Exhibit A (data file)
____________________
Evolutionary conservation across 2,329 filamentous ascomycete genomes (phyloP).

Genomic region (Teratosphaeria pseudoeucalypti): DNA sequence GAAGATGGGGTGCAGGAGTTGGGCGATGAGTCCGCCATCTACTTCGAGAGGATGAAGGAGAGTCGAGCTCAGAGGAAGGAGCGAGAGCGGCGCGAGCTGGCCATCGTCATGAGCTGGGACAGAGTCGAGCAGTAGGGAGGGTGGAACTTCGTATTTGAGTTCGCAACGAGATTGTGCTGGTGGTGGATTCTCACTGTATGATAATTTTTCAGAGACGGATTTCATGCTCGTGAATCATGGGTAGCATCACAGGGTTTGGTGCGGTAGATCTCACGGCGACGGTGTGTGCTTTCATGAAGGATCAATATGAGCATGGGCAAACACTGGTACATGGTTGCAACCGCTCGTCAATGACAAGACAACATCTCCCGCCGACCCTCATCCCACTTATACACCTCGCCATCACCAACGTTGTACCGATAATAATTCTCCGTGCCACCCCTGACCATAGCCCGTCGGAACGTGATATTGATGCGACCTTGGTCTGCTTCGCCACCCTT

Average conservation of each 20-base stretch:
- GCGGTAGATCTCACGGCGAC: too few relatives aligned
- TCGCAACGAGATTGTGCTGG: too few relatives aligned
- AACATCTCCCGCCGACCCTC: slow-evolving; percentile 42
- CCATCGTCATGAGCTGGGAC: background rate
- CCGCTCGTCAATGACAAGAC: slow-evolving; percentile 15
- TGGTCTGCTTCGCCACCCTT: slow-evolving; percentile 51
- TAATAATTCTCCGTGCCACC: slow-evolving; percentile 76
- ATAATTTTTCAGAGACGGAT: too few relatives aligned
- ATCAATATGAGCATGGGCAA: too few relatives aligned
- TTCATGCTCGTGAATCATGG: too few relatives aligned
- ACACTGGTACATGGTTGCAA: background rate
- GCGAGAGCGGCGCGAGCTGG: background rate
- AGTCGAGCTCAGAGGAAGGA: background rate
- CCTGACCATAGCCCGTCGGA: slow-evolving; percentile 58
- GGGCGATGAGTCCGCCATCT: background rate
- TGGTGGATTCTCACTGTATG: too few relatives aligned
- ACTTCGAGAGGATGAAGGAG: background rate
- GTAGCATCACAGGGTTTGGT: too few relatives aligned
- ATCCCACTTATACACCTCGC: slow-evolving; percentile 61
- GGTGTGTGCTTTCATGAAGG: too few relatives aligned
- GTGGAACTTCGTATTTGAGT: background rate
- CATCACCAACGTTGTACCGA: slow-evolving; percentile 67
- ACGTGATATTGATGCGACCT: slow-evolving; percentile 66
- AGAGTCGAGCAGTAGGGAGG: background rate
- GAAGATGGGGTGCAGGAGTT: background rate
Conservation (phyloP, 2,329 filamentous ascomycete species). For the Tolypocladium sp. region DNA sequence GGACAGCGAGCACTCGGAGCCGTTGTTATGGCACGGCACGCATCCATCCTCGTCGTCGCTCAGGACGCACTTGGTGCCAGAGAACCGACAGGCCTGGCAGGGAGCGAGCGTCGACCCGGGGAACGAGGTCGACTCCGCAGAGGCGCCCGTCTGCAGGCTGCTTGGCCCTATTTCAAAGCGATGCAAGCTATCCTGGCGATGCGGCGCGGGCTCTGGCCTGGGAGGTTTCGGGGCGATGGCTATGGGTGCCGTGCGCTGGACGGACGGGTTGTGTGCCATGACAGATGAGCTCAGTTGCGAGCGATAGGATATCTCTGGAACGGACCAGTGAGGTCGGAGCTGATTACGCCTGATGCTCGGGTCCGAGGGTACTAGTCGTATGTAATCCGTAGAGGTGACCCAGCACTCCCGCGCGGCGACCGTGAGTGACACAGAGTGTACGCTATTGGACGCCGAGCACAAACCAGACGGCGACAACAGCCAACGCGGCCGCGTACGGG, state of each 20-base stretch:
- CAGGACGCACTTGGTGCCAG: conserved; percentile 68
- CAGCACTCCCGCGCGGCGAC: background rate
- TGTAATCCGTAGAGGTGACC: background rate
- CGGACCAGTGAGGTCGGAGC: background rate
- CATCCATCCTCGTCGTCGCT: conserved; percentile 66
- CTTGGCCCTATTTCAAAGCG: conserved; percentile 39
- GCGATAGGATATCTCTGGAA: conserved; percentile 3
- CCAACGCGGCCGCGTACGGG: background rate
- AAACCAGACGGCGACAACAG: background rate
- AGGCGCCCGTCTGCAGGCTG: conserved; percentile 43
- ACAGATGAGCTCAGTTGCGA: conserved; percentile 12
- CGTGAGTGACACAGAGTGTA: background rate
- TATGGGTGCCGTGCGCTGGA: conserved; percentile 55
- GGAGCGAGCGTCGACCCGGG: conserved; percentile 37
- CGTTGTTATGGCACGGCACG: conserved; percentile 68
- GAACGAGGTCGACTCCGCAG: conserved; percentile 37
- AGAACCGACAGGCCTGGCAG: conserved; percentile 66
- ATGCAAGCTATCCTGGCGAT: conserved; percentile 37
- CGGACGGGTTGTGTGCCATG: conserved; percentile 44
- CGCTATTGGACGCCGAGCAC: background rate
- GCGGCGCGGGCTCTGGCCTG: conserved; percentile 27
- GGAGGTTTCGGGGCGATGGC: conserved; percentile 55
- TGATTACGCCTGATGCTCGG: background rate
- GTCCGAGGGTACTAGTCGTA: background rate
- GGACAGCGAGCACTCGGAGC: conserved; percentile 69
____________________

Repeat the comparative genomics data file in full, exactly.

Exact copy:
Evolutionary conservation across 2,329 filamentous ascomycete genomes (phyloP).

Genomic region (Teratosphaeria pseudoeucalypti): DNA sequence GAAGATGGGGTGCAGGAGTTGGGCGATGAGTCCGCCATCTACTTCGAGAGGATGAAGGAGAGTCGAGCTCAGAGGAAGGAGCGAGAGCGGCGCGAGCTGGCCATCGTCATGAGCTGGGACAGAGTCGAGCAGTAGGGAGGGTGGAACTTCGTATTTGAGTTCGCAACGAGATTGTGCTGGTGGTGGATTCTCACTGTATGATAATTTTTCAGAGACGGATTTCATGCTCGTGAATCATGGGTAGCATCACAGGGTTTGGTGCGGTAGATCTCACGGCGACGGTGTGTGCTTTCATGAAGGATCAATATGAGCATGGGCAAACACTGGTACATGGTTGCAACCGCTCGTCAATGACAAGACAACATCTCCCGCCGACCCTCATCCCACTTATACACCTCGCCATCACCAACGTTGTACCGATAATAATTCTCCGTGCCACCCCTGACCATAGCCCGTCGGAACGTGATATTGATGCGACCTTGGTCTGCTTCGCCACCCTT

Average conservation of each 20-base stretch:
- GCGGTAGATCTCACGGCGAC: too few relatives aligned
- TCGCAACGAGATTGTGCTGG: too few relatives aligned
- AACATCTCCCGCCGACCCTC: slow-evolving; percentile 42
- CCATCGTCATGAGCTGGGAC: background rate
- CCGCTCGTCAATGACAAGAC: slow-evolving; percentile 15
- TGGTCTGCTTCGCCACCCTT: slow-evolving; percentile 51
- TAATAATTCTCCGTGCCACC: slow-evolving; percentile 76
- ATAATTTTTCAGAGACGGAT: too few relatives aligned
- ATCAATATGAGCATGGGCAA: too few relatives aligned
- TTCATGCTCGTGAATCATGG: too few relatives aligned
- ACACTGGTACATGGTTGCAA: background rate
- GCGAGAGCGGCGCGAGCTGG: background rate
- AGTCGAGCTCAGAGGAAGGA: background rate
- CCTGACCATAGCCCGTCGGA: slow-evolving; percentile 58
- GGGCGATGAGTCCGCCATCT: background rate
- TGGTGGATTCTCACTGTATG: too few relatives aligned
- ACTTCGAGAGGATGAAGGAG: background rate
- GTAGCATCACAGGGTTTGGT: too few relatives aligned
- ATCCCACTTATACACCTCGC: slow-evolving; percentile 61
- GGTGTGTGCTTTCATGAAGG: too few relatives aligned
- GTGGAACTTCGTATTTGAGT: background rate
- CATCACCAACGTTGTACCGA: slow-evolving; percentile 67
- ACGTGATATTGATGCGACCT: slow-evolving; percentile 66
- AGAGTCGAGCAGTAGGGAGG: background rate
- GAAGATGGGGTGCAGGAGTT: background rate
Conservation (phyloP, 2,329 filamentous ascomycete species). For the Tolypocladium sp. region DNA sequence GGACAGCGAGCACTCGGAGCCGTTGTTATGGCACGGCACGCATCCATCCTCGTCGTCGCTCAGGACGCACTTGGTGCCAGAGAACCGACAGGCCTGGCAGGGAGCGAGCGTCGACCCGGGGAACGAGGTCGACTCCGCAGAGGCGCCCGTCTGCAGGCTGCTTGGCCCTATTTCAAAGCGATGCAAGCTATCCTGGCGATGCGGCGCGGGCTCTGGCCTGGGAGGTTTCGGGGCGATGGCTATGGGTGCCGTGCGCTGGACGGACGGGTTGTGTGCCATGACAGATGAGCTCAGTTGCGAGCGATAGGATATCTCTGGAACGGACCAGTGAGGTCGGAGCTGATTACGCCTGATGCTCGGGTCCGAGGGTACTAGTCGTATGTAATCCGTAGAGGTGACCCAGCACTCCCGCGCGGCGACCGTGAGTGACACAGAGTGTACGCTATTGGACGCCGAGCACAAACCAGACGGCGACAACAGCCAACGCGGCCGCGTACGGG, state of each 20-base stretch:
- CAGGACGCACTTGGTGCCAG: conserved; percentile 68
- CAGCACTCCCGCGCGGCGAC: background rate
- TGTAATCCGTAGAGGTGACC: background rate
- CGGACCAGTGAGGTCGGAGC: background rate
- CATCCATCCTCGTCGTCGCT: conserved; percentile 66
- CTTGGCCCTATTTCAAAGCG: conserved; percentile 39
- GCGATAGGATATCTCTGGAA: conserved; percentile 3
- CCAACGCGGCCGCGTACGGG: background rate
- AAACCAGACGGCGACAACAG: background rate
- AGGCGCCCGTCTGCAGGCTG: conserved; percentile 43
- ACAGATGAGCTCAGTTGCGA: conserved; percentile 12
- CGTGAGTGACACAGAGTGTA: background rate
- TATGGGTGCCGTGCGCTGGA: conserved; percentile 55
- GGAGCGAGCGTCGACCCGGG: conserved; percentile 37
- CGTTGTTATGGCACGGCACG: conserved; percentile 68
- GAACGAGGTCGACTCCGCAG: conserved; percentile 37
- AGAACCGACAGGCCTGGCAG: conserved; percentile 66
- ATGCAAGCTATCCTGGCGAT: conserved; percentile 37
- CGGACGGGTTGTGTGCCATG: conserved; percentile 44
- CGCTATTGGACGCCGAGCAC: background rate
- GCGGCGCGGGCTCTGGCCTG: conserved; percentile 27
- GGAGGTTTCGGGGCGATGGC: conserved; percentile 55
- TGATTACGCCTGATGCTCGG: background rate
- GTCCGAGGGTACTAGTCGTA: background rate
- GGACAGCGAGCACTCGGAGC: conserved; percentile 69